Had Reyes come out shooting, it would have been her son that got shot, Smith added.

More police officers arrived including a SWAT team, and at 4:30 PM, “SWAT decided to rip down my Ring doorbell [camera] and toss it on the ground.” The officer uttered “profanities” as he was ripping the camera doorbell to the ground, Smith said.

Police broke her bedroom and bathroom windows, even through she had provided the keys to her locked bedroom to the police.

Smith stated that while she “understood the magnitude of what happened”, she was in disbelief of the excessive force and destruction that was done to her residence.

“I plead to you, the Village of Norridge, to please take responsibility for the destruction at my house, and cover the expenses for my windows and doors that are boarded up, now leaving me feeling very unsafe”.

“I did nothing but comply with the police officers”, Smith said, visibly upset. “And I feel like I am now the victim”.

Interim Village President Tannhauser and “Village Administrator” Skupien responded, saying they would need to talk to their insurance company about this issue.

Other highlights

Daniel Tannhauser “officially” resigned his trustee position, and the Village board immediately voted to nominate Andrew Ronstadt of the village zoning board as Tannhauser’s replacement.

The Village did not inform the members of the public of the vacancy, nor did they accept any applications for the position. This contrasts with District 80, which opened up its vacancy to all applicants in 2017 after Adam McGready abandoned his board seat.

Ronstadt is a member of the Norridge Improvement Party.

The Village is now offering online payment of water bills… for a hefty $3 fee.

Recording of the September 25 2019 Village of Norridge Board Meeting (21 minutes)

Village nixes Farragut multi-family home

5235 N Cumberland

Village Board votes to deny re-zoning of single family to multiple family of Farragut/Cumberland parcel

A proposal to turn the vacant property at the northwest corner of Farragut and Cumberland on the far northern part of the Village has been killed by the Village Board… at least for now.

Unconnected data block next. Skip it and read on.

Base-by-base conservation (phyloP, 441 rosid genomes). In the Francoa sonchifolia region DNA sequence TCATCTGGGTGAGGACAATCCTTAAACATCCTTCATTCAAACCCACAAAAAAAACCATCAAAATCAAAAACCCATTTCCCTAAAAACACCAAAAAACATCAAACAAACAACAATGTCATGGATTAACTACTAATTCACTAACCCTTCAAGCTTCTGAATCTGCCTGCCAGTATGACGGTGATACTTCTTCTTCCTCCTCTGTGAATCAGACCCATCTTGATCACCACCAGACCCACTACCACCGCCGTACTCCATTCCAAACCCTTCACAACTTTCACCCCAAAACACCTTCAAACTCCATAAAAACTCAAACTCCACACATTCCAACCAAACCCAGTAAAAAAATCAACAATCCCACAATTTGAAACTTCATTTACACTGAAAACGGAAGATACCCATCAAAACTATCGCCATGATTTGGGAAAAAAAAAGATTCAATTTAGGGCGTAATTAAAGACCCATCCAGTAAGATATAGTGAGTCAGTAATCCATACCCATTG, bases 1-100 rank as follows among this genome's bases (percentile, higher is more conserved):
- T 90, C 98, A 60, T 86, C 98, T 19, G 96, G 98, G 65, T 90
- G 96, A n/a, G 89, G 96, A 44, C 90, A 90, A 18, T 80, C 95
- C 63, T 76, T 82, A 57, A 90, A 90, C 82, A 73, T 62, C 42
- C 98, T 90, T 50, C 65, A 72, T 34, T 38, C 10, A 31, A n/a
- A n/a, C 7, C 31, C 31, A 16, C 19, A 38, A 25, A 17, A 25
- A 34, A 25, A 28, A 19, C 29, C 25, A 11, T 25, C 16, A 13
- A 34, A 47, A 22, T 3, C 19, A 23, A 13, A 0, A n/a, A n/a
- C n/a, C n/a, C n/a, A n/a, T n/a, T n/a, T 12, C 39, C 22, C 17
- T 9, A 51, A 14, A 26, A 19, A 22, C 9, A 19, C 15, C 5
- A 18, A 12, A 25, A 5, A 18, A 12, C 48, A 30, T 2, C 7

The property owner’s designer made a last ditch attempt to “sell” the zoning change, by claiming that it will be used by the owner’s family. The proposal can be modified to a townhouse, rather than apartments or rentals, he said.

Residents had strongly objected to the change at the zoning board meeting, and previous Village board meeting,

This time, the Village Board sided with residents, voting to deny the zoning petition that sought to change it from R-1 single family to R-3 multi family.

This decision is rare as Village politicians often side with developers over the objections of local residents. Earlier this year, Village politicians under the then-James Chmura regime, approved a gas station in the 4000 Ozark and Overhill neighborhoods, despite local opposition.

Recording of the August 28 2019 Village of Norridge Board Meeting (full video – 24 minutes)



Norridge Integrity Podcast 01

Norridge Integrity Podcast 01

00:00 /

Local political leadership changes… but will there be any meaningful reforms?

Host: Adam Chudzik


John Mulroe resigns his IL State Senate seat to become a judge; IL House Rep Robert Martwick appointed to fill Mulroe’s seat

Michael McAuliffe resigns abruptly; Rosemont mayor Bradley Stephens appointed to fill the seat

District 80 leadership changes

James Chmura steps down as Norridge Village President; trustee Daniel Tannhauser appointed interim Village President

Challenges ahead for District 80 and the Village of Norridge